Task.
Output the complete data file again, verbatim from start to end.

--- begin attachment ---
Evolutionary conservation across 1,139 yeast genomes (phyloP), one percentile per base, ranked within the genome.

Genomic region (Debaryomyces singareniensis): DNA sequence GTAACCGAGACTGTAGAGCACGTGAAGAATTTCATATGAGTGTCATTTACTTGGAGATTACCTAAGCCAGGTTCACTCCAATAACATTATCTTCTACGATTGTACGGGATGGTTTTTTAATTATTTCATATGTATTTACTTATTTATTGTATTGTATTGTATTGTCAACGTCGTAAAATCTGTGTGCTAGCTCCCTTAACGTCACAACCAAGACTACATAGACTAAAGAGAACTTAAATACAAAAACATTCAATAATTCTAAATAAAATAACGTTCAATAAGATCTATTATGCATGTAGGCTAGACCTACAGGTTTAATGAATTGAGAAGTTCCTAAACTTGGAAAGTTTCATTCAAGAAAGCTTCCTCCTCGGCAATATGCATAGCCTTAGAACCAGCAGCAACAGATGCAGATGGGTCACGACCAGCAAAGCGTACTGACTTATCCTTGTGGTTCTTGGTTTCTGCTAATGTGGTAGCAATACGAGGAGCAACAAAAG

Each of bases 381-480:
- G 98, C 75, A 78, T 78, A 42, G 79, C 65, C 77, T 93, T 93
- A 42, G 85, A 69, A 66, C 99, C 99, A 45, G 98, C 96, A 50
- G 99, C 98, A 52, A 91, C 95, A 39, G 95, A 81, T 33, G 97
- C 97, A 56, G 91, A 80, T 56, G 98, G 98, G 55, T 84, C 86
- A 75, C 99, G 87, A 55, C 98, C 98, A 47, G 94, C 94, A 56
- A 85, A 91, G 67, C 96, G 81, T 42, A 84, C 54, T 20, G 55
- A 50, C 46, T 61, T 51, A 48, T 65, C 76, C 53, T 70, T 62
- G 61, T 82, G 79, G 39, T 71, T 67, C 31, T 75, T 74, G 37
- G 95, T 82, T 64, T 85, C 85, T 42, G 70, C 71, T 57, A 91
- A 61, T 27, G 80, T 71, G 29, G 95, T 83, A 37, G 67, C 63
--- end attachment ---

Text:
Evolutionary conservation across 1,139 yeast genomes (phyloP), one percentile per base, ranked within the genome.

Genomic region (Debaryomyces singareniensis): DNA sequence GTAACCGAGACTGTAGAGCACGTGAAGAATTTCATATGAGTGTCATTTACTTGGAGATTACCTAAGCCAGGTTCACTCCAATAACATTATCTTCTACGATTGTACGGGATGGTTTTTTAATTATTTCATATGTATTTACTTATTTATTGTATTGTATTGTATTGTCAACGTCGTAAAATCTGTGTGCTAGCTCCCTTAACGTCACAACCAAGACTACATAGACTAAAGAGAACTTAAATACAAAAACATTCAATAATTCTAAATAAAATAACGTTCAATAAGATCTATTATGCATGTAGGCTAGACCTACAGGTTTAATGAATTGAGAAGTTCCTAAACTTGGAAAGTTTCATTCAAGAAAGCTTCCTCCTCGGCAATATGCATAGCCTTAGAACCAGCAGCAACAGATGCAGATGGGTCACGACCAGCAAAGCGTACTGACTTATCCTTGTGGTTCTTGGTTTCTGCTAATGTGGTAGCAATACGAGGAGCAACAAAAG

Each of bases 381-480:
- G 98, C 75, A 78, T 78, A 42, G 79, C 65, C 77, T 93, T 93
- A 42, G 85, A 69, A 66, C 99, C 99, A 45, G 98, C 96, A 50
- G 99, C 98, A 52, A 91, C 95, A 39, G 95, A 81, T 33, G 97
- C 97, A 56, G 91, A 80, T 56, G 98, G 98, G 55, T 84, C 86
- A 75, C 99, G 87, A 55, C 98, C 98, A 47, G 94, C 94, A 56
- A 85, A 91, G 67, C 96, G 81, T 42, A 84, C 54, T 20, G 55
- A 50, C 46, T 61, T 51, A 48, T 65, C 76, C 53, T 70, T 62
- G 61, T 82, G 79, G 39, T 71, T 67, C 31, T 75, T 74, G 37
- G 95, T 82, T 64, T 85, C 85, T 42, G 70, C 71, T 57, A 91
- A 61, T 27, G 80, T 71, G 29, G 95, T 83, A 37, G 67, C 63